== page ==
Special cases: Earning Player of the Game honors in losses and ties

The only way a losing player can earn Box-Toppers points is if no player from the winning team has a positive Box-Toppers score. Then, and only then, can a losing player be considered the Player of the Game. This is extremely rare.

In fact, it happened only four times from 1995 to 2017, in which about 55,890 games have been played. That is 0.0072 percent of the time. It last happened April 25, 2010, when the New York Mets beat the Atlanta Braves, 1-0. No Mets player had a positive Box-Toppers game score in the win and so Player of the Game went to the Braves player with the highest Box-Toppers game score, pitcher Tommy Hanson (5IP 5H R 0ER 2BB 8K L, Box-Toppers game score +5.0).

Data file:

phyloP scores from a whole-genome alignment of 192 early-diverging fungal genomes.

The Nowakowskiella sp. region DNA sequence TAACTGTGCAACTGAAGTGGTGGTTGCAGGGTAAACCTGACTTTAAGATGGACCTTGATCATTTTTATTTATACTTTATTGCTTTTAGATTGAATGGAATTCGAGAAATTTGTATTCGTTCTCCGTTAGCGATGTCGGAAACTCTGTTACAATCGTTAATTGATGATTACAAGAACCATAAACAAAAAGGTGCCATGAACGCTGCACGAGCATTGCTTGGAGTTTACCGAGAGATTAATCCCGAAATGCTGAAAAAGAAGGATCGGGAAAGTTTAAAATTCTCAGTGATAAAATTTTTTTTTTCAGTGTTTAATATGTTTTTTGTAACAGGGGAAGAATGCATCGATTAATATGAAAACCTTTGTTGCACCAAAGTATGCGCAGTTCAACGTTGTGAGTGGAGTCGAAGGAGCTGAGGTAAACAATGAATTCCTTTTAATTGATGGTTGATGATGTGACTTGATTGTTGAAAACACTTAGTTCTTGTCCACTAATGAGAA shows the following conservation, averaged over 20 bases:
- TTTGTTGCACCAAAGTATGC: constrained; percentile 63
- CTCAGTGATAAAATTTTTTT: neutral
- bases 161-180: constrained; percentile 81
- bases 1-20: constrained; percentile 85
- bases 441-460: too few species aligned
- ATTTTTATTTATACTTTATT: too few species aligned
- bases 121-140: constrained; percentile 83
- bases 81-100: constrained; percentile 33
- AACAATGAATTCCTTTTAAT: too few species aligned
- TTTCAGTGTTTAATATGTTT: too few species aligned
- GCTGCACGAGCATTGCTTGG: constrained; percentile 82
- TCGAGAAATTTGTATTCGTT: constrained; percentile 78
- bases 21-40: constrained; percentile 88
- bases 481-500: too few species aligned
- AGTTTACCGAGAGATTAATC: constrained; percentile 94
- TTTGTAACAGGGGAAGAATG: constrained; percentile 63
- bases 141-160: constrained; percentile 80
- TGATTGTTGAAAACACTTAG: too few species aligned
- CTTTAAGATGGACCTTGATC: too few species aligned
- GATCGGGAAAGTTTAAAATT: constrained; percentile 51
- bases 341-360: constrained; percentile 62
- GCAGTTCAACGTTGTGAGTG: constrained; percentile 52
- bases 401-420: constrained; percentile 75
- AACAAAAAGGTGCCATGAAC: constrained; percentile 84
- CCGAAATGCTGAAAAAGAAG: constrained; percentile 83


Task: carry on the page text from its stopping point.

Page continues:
Also, if the game officially ends in a tie, the player with the most points from either team is declared Player of the Game. Pitchers in tie games must have at least three innings pitched to be considered Player of the Game.

Box-Toppers points have been awarded in eight games that ended in ties in the 23 seasons from 1995 to 2017. The last time it happened was Sept. 29, 2016, when the Pittsburgh Pirates and Chicago Cubs tied 1-1 after six innings, when rain suspended a late-season game. The game was officially declared a tie with player statistics counting. Pirates pitcher Ivan Nova (5.1IP 4H R 0BB 5K ND) was deemed Box-Toppers Player of the Game with the highest Box-Toppers game score of any player on either team (+4.1).

(Shawn Plank, updated April 2018)